Ben Caplan is a Canadian folk musician from Halifax, Nova Scotia. His work explores themes of immigration, loss, darkness, love, sex, and God. We talk all things heartbreak and hiking. What are you listening to, reading and watching at the moment? I’ve been listening to a lot of pianist Ahmad Jamal, as well as an […]
Ben Caplan is a Canadian folk musician from Halifax, Nova Scotia. His work explores themes of immigration, loss, darkness, love, sex, and God. We talk all things heartbreak and hiking.
What are you listening to, reading and watching at the moment?
I’ve been listening to a lot of pianist Ahmad Jamal, as well as an English group called GoGo Penguin. Also listening to some Chick Corea and a lot of Turkish kanun music. That and podcasts. Lots of long drives out here on the road. I’ve also been reading a book called Reflections on the Art of Living which is a posthumously published book of collected writings by Joseph Campbell.
What has been your biggest life challenge so far and what did you do to overcome it?
Wow. Tough one to answer. There’s been a lot of challenges, but I’ve also been pretty blessed to be able to rise to meet them. Aside from some painful heartbreaks in my younger years, I think my greatest challenge in life has been figuring out how to balance my artistic vision with the rigorous necessities of running a business. I’ve worked with several music managers and a couple of labels over the years, but never found exactly the right fit. Each time one of these key business relationships didn’t work out, it felt like a divorce, and I felt lonely and lost. Figuring out how to steer the ship on my own while maintaining a balance between art and commerce, as well as between having a personal life vs. working all the time has been a challenge.
What have you learned about yourself over the past five or so years?
I’ve learned more than I have time or space to say. In the last five years I established my career as a full time songwriter/entertainer/musician, met and married my wife, and played over 1000 concerts. There’s been a lot to learn about myself. Perhaps more than anything, I’ve learned that I will easily succumb to temptation when I am feeling worn down and tired. I try not to let myself get too worn down and tired, and I try to keep myself away from temptation. Ah, temptation… my one weakness.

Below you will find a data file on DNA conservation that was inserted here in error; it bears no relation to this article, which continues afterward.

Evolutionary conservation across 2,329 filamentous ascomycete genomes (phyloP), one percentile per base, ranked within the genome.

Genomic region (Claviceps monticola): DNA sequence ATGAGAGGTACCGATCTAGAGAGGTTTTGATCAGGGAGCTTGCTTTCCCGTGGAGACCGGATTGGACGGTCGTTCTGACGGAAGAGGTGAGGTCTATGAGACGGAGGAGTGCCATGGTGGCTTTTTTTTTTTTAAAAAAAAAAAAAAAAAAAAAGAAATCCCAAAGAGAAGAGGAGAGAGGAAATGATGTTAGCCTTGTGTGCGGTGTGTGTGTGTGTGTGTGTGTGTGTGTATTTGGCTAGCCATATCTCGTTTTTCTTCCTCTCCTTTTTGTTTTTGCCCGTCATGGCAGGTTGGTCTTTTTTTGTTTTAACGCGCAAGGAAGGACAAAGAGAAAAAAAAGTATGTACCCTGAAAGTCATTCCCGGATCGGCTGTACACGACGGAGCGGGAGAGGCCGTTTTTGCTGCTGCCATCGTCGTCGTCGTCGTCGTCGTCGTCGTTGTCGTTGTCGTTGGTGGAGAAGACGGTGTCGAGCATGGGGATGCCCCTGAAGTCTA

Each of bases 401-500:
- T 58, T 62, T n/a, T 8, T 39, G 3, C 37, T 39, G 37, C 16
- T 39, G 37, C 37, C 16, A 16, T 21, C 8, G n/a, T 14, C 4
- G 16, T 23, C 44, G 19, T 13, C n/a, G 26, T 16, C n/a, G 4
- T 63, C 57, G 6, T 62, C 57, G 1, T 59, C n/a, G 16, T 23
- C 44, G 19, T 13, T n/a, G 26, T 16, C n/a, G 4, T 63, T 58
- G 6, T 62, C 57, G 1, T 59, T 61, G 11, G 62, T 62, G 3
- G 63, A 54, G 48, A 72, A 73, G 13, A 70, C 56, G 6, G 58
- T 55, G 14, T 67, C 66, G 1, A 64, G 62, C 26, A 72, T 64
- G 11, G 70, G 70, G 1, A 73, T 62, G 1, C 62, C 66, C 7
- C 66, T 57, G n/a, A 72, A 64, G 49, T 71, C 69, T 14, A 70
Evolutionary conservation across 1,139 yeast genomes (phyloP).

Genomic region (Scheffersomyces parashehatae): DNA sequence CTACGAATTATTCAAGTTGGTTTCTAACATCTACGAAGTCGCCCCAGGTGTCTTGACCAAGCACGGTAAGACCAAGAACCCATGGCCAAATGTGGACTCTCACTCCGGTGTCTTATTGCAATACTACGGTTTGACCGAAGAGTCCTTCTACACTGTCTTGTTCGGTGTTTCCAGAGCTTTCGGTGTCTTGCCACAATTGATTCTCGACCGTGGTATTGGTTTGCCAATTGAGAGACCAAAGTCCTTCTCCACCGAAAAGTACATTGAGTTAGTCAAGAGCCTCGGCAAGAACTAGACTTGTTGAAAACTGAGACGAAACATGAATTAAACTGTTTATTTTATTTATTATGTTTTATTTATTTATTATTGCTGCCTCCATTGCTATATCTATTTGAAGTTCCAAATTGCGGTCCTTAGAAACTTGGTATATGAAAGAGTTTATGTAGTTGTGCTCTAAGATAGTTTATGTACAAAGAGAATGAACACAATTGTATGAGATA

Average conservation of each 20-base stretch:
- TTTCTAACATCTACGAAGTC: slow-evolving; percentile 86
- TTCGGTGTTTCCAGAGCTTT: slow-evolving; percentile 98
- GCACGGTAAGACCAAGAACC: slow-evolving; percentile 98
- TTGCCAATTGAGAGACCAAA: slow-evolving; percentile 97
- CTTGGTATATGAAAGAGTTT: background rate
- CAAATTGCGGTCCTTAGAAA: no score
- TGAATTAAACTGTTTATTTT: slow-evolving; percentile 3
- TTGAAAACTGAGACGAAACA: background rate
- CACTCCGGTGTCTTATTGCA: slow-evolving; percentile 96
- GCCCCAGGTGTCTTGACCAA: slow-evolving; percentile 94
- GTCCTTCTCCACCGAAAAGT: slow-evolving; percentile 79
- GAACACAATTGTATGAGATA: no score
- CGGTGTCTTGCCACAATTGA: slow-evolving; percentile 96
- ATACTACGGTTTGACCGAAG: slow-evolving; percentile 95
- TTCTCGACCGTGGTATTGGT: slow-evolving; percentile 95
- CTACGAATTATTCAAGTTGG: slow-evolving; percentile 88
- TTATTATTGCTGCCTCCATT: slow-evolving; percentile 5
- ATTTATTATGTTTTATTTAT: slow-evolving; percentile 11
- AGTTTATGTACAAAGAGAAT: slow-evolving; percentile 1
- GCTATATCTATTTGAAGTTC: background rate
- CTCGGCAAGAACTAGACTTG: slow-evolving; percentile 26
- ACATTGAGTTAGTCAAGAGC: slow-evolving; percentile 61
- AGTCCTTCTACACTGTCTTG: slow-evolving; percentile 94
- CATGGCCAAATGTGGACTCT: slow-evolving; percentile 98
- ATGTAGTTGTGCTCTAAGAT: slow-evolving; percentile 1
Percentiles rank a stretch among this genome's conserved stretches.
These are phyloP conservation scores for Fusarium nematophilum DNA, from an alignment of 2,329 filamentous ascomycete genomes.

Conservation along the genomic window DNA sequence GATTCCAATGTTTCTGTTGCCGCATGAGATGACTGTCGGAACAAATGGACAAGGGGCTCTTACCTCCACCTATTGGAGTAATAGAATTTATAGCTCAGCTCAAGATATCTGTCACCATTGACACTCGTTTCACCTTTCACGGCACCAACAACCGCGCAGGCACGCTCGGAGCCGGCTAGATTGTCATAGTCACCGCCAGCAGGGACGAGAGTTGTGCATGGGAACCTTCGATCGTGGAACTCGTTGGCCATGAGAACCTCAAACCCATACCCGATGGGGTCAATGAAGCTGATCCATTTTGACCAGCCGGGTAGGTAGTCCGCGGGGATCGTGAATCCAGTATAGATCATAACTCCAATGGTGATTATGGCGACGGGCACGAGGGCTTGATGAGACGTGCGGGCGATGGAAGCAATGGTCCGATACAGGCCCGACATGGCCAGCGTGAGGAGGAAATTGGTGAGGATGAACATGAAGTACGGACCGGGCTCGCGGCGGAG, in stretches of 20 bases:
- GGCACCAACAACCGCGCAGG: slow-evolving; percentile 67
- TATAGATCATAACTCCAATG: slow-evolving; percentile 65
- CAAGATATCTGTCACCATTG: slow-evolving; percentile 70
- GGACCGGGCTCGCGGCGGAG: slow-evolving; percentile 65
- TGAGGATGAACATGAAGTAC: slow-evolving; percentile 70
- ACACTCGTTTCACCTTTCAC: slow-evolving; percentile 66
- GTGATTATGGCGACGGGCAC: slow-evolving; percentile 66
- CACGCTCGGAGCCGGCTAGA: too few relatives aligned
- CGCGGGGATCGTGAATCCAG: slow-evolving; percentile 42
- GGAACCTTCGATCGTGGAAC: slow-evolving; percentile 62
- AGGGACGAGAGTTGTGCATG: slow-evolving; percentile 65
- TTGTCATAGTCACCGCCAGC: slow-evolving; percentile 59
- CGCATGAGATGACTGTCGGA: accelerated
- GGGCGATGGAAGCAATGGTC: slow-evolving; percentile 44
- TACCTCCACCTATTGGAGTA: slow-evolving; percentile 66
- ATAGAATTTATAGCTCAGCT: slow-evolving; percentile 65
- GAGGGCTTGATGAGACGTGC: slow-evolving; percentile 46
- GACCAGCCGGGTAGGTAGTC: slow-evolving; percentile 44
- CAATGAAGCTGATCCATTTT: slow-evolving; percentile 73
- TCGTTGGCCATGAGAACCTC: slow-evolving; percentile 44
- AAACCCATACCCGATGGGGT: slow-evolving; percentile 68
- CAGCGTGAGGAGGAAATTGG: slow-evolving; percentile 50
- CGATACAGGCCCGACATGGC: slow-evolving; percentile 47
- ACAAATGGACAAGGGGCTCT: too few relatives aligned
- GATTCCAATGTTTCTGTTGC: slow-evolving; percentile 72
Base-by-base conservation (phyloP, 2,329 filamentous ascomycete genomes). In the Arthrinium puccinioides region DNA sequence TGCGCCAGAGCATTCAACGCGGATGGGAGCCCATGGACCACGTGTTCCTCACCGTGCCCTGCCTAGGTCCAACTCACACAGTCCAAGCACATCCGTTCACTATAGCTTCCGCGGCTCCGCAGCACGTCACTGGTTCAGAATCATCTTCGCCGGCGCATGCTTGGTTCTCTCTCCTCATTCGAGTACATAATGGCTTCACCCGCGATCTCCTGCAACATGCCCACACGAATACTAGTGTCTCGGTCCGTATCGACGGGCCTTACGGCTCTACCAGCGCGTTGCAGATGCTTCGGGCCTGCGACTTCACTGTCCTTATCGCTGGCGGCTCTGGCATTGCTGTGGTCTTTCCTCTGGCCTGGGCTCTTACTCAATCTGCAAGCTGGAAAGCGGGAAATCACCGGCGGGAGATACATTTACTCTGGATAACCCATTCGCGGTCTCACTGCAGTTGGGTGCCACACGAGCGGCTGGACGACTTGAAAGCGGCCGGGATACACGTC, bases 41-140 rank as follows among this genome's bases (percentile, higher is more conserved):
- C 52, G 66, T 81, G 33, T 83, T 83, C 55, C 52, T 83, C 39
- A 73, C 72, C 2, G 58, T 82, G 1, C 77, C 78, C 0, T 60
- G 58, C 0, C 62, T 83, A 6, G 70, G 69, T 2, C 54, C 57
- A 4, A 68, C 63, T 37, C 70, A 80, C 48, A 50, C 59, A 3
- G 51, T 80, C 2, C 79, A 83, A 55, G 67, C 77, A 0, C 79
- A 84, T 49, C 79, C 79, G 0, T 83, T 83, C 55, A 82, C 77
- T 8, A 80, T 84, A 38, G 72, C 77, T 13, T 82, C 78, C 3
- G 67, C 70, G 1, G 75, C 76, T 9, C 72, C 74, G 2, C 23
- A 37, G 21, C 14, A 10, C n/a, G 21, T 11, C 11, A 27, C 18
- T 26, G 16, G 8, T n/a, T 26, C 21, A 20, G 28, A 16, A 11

What would constitute a ‘perfect’ day for you?
That would include a canoe, a pack, a few portages into the backwoods, and a glass of scotch whiskey by a campfire. And since we are talking perfect, there would somehow be a well tuned and maintained grand piano in the woods. Or maybe just any day when I get to cook breakfast with my wife and play piano for a few hours.
For what in your life do you feel most grateful?
Love, and the opportunity to make my vocation and my passion my profession.
Complete this sentence: “Ace mental health for me means…”
Having some alone time every day, and having an outlet for my creative energy.
What do you eat to stay healthy?
Vegetables. And lots of ginger and turmeric.
Do you have a daily routine of exercise or do you make it up as you go along?
I can’t claim to have a routine, but I do try to do some stretching a bit of yoga every morning. I tour with my running shoes and a resistance band for strength training.
Here at The Mind Map we remember playing football and ‘tag’ – running around the playground everyday and loving it – can you share a similar memory?
I have fond memories of hiking in the woods near the house where I grew up. That and playing night-time hide and seek with the kids in the neighbourhood.
What three songs lift your spirits?
Melnik by La Fanfare du Belgistan
Peoplewatching by Socalled
L’aeroport by Donald MacLennan
What is your favourite self-help book, or motivational quote?
Tough one – I don’t have many top of mind, but I think that to a certain degree I live by the credo, “You miss 100% of the shots you don’t take.”
What advice do you offer to friends when they are feeling overwhelmed?
Take a deep breath, have a good sigh, and take it all one moment at a time. Break every problem down into its constituent parts. Don’t try to solve big problems. Turn them into lots of small problems and work on those.
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